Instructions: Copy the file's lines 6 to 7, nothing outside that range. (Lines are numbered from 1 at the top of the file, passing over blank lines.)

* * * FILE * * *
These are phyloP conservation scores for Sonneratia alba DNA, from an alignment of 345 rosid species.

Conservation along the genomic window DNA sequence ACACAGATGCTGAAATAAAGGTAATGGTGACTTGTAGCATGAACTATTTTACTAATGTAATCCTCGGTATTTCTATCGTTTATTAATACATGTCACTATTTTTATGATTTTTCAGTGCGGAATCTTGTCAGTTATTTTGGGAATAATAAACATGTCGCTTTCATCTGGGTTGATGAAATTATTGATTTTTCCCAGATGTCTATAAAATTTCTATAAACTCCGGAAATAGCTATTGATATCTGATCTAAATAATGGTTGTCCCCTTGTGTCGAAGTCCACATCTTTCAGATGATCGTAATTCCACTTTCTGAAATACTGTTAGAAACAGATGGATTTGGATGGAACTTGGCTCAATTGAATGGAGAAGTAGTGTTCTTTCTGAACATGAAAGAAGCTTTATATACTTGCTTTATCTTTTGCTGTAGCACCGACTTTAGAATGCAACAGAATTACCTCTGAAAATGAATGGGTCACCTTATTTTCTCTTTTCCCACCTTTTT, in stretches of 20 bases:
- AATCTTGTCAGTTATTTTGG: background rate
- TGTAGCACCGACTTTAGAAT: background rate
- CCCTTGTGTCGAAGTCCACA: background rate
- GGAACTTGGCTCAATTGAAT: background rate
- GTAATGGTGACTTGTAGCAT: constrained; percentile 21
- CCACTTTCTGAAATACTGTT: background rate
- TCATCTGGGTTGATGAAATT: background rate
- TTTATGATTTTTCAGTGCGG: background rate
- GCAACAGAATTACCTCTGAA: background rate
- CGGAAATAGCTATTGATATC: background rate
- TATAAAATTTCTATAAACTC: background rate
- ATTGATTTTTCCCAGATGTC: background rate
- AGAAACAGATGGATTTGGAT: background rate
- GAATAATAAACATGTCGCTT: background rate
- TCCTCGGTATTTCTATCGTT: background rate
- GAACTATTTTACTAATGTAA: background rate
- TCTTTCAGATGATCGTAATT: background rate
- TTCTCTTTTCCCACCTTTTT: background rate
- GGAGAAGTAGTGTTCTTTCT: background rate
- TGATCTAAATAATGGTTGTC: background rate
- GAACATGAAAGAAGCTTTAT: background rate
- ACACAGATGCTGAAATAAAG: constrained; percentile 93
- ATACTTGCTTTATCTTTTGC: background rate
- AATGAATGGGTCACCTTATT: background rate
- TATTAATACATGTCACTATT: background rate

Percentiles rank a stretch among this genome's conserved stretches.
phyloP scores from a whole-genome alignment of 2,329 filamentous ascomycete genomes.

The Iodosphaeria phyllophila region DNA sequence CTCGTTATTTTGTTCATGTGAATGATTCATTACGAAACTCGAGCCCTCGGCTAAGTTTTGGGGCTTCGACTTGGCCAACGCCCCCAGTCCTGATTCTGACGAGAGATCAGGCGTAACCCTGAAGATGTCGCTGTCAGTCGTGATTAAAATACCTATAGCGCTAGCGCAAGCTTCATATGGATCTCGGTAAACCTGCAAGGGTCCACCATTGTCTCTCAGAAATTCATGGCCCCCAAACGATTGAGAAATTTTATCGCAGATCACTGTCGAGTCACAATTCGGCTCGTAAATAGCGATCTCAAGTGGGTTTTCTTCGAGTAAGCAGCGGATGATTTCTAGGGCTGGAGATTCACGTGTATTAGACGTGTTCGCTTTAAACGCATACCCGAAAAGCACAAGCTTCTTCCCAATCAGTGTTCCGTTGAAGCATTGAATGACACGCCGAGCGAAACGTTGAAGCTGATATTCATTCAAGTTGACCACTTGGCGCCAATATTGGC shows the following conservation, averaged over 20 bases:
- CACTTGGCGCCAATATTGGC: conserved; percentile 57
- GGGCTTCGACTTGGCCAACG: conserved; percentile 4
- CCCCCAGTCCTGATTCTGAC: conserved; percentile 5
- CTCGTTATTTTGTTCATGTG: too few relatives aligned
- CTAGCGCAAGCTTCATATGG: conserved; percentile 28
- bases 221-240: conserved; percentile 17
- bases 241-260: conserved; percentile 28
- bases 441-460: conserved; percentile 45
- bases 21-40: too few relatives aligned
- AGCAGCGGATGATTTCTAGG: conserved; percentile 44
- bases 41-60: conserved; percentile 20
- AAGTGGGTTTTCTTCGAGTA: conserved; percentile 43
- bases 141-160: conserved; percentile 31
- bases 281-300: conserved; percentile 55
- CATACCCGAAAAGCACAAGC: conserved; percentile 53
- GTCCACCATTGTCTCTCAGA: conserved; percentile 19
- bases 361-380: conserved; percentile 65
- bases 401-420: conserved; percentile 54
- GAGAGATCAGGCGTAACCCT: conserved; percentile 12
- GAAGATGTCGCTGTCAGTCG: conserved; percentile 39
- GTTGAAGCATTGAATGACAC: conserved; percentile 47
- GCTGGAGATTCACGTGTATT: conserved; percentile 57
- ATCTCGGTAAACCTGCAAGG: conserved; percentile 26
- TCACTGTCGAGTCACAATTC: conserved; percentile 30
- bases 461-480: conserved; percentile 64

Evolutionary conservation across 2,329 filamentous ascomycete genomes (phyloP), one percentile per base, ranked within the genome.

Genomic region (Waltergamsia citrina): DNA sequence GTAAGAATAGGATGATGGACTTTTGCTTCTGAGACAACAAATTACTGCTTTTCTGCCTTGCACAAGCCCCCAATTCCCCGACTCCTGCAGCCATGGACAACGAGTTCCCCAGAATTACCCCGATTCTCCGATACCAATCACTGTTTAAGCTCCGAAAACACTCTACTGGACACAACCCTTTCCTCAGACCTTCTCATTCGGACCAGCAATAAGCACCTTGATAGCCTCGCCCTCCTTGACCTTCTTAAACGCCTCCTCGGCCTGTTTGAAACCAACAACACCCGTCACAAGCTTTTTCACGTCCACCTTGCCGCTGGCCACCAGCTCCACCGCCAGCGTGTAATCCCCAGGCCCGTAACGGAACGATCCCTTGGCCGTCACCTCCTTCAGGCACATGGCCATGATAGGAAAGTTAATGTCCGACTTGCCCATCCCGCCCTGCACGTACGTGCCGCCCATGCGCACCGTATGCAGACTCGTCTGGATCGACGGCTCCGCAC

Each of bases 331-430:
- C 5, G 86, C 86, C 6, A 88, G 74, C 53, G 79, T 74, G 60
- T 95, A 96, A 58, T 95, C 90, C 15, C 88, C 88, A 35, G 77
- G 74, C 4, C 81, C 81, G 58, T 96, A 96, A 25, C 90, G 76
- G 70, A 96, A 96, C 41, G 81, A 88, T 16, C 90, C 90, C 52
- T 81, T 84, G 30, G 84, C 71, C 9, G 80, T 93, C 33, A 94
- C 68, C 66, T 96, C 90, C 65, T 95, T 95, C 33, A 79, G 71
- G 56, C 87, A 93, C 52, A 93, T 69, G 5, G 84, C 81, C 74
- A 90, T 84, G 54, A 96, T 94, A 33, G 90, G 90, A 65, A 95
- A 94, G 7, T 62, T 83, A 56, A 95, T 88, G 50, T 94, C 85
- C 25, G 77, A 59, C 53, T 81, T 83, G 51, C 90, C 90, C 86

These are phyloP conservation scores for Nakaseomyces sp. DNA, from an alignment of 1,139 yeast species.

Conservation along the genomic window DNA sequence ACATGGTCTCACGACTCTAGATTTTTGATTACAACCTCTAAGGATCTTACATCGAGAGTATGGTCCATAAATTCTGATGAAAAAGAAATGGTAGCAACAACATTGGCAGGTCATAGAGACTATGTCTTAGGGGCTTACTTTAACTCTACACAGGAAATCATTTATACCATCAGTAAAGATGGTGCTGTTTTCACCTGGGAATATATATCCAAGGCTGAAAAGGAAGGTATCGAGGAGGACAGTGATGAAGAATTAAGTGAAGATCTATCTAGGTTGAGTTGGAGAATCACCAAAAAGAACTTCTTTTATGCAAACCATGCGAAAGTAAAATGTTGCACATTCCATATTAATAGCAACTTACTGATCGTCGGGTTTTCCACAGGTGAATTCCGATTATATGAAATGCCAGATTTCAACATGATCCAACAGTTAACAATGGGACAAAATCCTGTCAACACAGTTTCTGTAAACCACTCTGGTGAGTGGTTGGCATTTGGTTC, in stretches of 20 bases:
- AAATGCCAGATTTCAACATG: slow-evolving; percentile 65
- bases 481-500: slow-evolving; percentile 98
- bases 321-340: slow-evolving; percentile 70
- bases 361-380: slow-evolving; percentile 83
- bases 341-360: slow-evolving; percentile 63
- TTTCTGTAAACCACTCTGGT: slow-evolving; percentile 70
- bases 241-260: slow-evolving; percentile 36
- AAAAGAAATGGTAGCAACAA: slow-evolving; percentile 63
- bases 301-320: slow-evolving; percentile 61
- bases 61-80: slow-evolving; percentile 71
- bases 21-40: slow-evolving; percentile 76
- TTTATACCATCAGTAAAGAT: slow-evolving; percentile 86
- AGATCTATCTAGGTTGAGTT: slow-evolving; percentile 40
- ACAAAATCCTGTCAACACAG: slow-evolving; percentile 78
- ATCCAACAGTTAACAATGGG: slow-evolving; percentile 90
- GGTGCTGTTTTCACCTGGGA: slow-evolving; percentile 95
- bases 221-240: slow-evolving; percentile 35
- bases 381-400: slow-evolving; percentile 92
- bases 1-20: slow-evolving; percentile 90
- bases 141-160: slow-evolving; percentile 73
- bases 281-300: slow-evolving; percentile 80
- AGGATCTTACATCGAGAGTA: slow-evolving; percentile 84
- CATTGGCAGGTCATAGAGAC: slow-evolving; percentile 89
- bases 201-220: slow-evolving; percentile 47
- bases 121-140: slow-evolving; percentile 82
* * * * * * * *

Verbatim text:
- GGAACTTGGCTCAATTGAAT: background rate
- GTAATGGTGACTTGTAGCAT: constrained; percentile 21